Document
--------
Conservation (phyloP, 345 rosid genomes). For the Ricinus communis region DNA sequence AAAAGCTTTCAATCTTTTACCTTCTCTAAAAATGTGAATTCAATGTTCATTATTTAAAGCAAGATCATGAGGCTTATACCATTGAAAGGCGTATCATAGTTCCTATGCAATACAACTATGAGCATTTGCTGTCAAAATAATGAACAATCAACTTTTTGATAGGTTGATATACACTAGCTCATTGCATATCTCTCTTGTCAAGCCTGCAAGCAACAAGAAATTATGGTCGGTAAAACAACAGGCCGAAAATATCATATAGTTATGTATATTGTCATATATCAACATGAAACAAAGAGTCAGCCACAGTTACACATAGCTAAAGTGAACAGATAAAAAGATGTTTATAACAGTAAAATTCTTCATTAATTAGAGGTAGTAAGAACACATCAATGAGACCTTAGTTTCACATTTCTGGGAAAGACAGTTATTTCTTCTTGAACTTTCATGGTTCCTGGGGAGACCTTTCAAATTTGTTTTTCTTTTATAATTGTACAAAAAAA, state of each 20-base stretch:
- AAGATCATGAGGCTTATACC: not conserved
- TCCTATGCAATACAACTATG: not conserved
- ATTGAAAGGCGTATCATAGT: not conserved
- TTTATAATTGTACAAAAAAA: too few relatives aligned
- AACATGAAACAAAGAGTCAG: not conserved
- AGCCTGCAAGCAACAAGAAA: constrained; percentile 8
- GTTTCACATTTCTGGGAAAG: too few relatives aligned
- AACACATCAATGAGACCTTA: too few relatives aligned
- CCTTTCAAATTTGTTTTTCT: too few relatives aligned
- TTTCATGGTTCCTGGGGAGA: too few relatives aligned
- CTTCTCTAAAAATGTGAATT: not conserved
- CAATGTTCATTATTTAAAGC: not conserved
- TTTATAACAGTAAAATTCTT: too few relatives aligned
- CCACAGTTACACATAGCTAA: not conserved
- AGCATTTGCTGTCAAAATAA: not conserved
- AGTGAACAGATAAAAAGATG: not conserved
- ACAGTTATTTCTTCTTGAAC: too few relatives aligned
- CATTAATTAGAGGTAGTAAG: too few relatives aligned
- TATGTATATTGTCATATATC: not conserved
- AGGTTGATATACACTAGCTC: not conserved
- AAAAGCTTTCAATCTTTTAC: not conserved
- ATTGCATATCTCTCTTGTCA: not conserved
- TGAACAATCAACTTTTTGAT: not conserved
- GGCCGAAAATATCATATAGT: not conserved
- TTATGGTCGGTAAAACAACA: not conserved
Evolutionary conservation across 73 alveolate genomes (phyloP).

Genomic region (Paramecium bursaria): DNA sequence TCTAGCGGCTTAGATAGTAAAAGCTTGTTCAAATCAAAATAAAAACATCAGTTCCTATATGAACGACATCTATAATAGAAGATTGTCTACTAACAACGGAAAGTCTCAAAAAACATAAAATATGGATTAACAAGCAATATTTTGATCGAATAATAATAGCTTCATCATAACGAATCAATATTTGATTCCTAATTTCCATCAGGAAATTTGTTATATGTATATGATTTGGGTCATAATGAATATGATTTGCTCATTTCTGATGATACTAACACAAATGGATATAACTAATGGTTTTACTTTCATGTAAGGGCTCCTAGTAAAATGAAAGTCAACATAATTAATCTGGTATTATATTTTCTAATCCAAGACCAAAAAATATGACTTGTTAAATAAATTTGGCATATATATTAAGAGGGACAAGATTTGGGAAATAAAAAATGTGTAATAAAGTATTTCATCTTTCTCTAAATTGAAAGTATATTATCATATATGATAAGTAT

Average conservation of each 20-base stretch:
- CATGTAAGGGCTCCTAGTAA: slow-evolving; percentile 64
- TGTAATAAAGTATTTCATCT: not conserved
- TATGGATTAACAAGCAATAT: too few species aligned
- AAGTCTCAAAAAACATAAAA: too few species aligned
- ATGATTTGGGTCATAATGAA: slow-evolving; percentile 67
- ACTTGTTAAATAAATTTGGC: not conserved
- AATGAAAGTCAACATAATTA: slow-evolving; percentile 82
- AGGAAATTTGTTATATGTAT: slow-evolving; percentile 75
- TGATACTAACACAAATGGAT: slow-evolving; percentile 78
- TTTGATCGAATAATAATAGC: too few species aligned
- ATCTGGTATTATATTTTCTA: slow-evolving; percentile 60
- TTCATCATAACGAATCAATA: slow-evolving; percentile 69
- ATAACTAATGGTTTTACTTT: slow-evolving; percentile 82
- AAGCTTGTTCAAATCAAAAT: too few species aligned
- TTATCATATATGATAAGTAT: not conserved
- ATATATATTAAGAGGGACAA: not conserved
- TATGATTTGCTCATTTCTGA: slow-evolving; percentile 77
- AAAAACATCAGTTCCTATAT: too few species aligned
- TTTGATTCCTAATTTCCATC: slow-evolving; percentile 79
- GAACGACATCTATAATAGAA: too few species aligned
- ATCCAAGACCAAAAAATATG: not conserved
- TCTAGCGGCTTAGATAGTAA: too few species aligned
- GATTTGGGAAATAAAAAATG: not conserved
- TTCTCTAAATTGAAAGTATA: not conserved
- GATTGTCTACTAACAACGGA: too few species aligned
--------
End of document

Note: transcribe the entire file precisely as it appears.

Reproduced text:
Conservation (phyloP, 345 rosid genomes). For the Ricinus communis region DNA sequence AAAAGCTTTCAATCTTTTACCTTCTCTAAAAATGTGAATTCAATGTTCATTATTTAAAGCAAGATCATGAGGCTTATACCATTGAAAGGCGTATCATAGTTCCTATGCAATACAACTATGAGCATTTGCTGTCAAAATAATGAACAATCAACTTTTTGATAGGTTGATATACACTAGCTCATTGCATATCTCTCTTGTCAAGCCTGCAAGCAACAAGAAATTATGGTCGGTAAAACAACAGGCCGAAAATATCATATAGTTATGTATATTGTCATATATCAACATGAAACAAAGAGTCAGCCACAGTTACACATAGCTAAAGTGAACAGATAAAAAGATGTTTATAACAGTAAAATTCTTCATTAATTAGAGGTAGTAAGAACACATCAATGAGACCTTAGTTTCACATTTCTGGGAAAGACAGTTATTTCTTCTTGAACTTTCATGGTTCCTGGGGAGACCTTTCAAATTTGTTTTTCTTTTATAATTGTACAAAAAAA, state of each 20-base stretch:
- AAGATCATGAGGCTTATACC: not conserved
- TCCTATGCAATACAACTATG: not conserved
- ATTGAAAGGCGTATCATAGT: not conserved
- TTTATAATTGTACAAAAAAA: too few relatives aligned
- AACATGAAACAAAGAGTCAG: not conserved
- AGCCTGCAAGCAACAAGAAA: constrained; percentile 8
- GTTTCACATTTCTGGGAAAG: too few relatives aligned
- AACACATCAATGAGACCTTA: too few relatives aligned
- CCTTTCAAATTTGTTTTTCT: too few relatives aligned
- TTTCATGGTTCCTGGGGAGA: too few relatives aligned
- CTTCTCTAAAAATGTGAATT: not conserved
- CAATGTTCATTATTTAAAGC: not conserved
- TTTATAACAGTAAAATTCTT: too few relatives aligned
- CCACAGTTACACATAGCTAA: not conserved
- AGCATTTGCTGTCAAAATAA: not conserved
- AGTGAACAGATAAAAAGATG: not conserved
- ACAGTTATTTCTTCTTGAAC: too few relatives aligned
- CATTAATTAGAGGTAGTAAG: too few relatives aligned
- TATGTATATTGTCATATATC: not conserved
- AGGTTGATATACACTAGCTC: not conserved
- AAAAGCTTTCAATCTTTTAC: not conserved
- ATTGCATATCTCTCTTGTCA: not conserved
- TGAACAATCAACTTTTTGAT: not conserved
- GGCCGAAAATATCATATAGT: not conserved
- TTATGGTCGGTAAAACAACA: not conserved
Evolutionary conservation across 73 alveolate genomes (phyloP).

Genomic region (Paramecium bursaria): DNA sequence TCTAGCGGCTTAGATAGTAAAAGCTTGTTCAAATCAAAATAAAAACATCAGTTCCTATATGAACGACATCTATAATAGAAGATTGTCTACTAACAACGGAAAGTCTCAAAAAACATAAAATATGGATTAACAAGCAATATTTTGATCGAATAATAATAGCTTCATCATAACGAATCAATATTTGATTCCTAATTTCCATCAGGAAATTTGTTATATGTATATGATTTGGGTCATAATGAATATGATTTGCTCATTTCTGATGATACTAACACAAATGGATATAACTAATGGTTTTACTTTCATGTAAGGGCTCCTAGTAAAATGAAAGTCAACATAATTAATCTGGTATTATATTTTCTAATCCAAGACCAAAAAATATGACTTGTTAAATAAATTTGGCATATATATTAAGAGGGACAAGATTTGGGAAATAAAAAATGTGTAATAAAGTATTTCATCTTTCTCTAAATTGAAAGTATATTATCATATATGATAAGTAT

Average conservation of each 20-base stretch:
- CATGTAAGGGCTCCTAGTAA: slow-evolving; percentile 64
- TGTAATAAAGTATTTCATCT: not conserved
- TATGGATTAACAAGCAATAT: too few species aligned
- AAGTCTCAAAAAACATAAAA: too few species aligned
- ATGATTTGGGTCATAATGAA: slow-evolving; percentile 67
- ACTTGTTAAATAAATTTGGC: not conserved
- AATGAAAGTCAACATAATTA: slow-evolving; percentile 82
- AGGAAATTTGTTATATGTAT: slow-evolving; percentile 75
- TGATACTAACACAAATGGAT: slow-evolving; percentile 78
- TTTGATCGAATAATAATAGC: too few species aligned
- ATCTGGTATTATATTTTCTA: slow-evolving; percentile 60
- TTCATCATAACGAATCAATA: slow-evolving; percentile 69
- ATAACTAATGGTTTTACTTT: slow-evolving; percentile 82
- AAGCTTGTTCAAATCAAAAT: too few species aligned
- TTATCATATATGATAAGTAT: not conserved
- ATATATATTAAGAGGGACAA: not conserved
- TATGATTTGCTCATTTCTGA: slow-evolving; percentile 77
- AAAAACATCAGTTCCTATAT: too few species aligned
- TTTGATTCCTAATTTCCATC: slow-evolving; percentile 79
- GAACGACATCTATAATAGAA: too few species aligned
- ATCCAAGACCAAAAAATATG: not conserved
- TCTAGCGGCTTAGATAGTAA: too few species aligned
- GATTTGGGAAATAAAAAATG: not conserved
- TTCTCTAAATTGAAAGTATA: not conserved
- GATTGTCTACTAACAACGGA: too few species aligned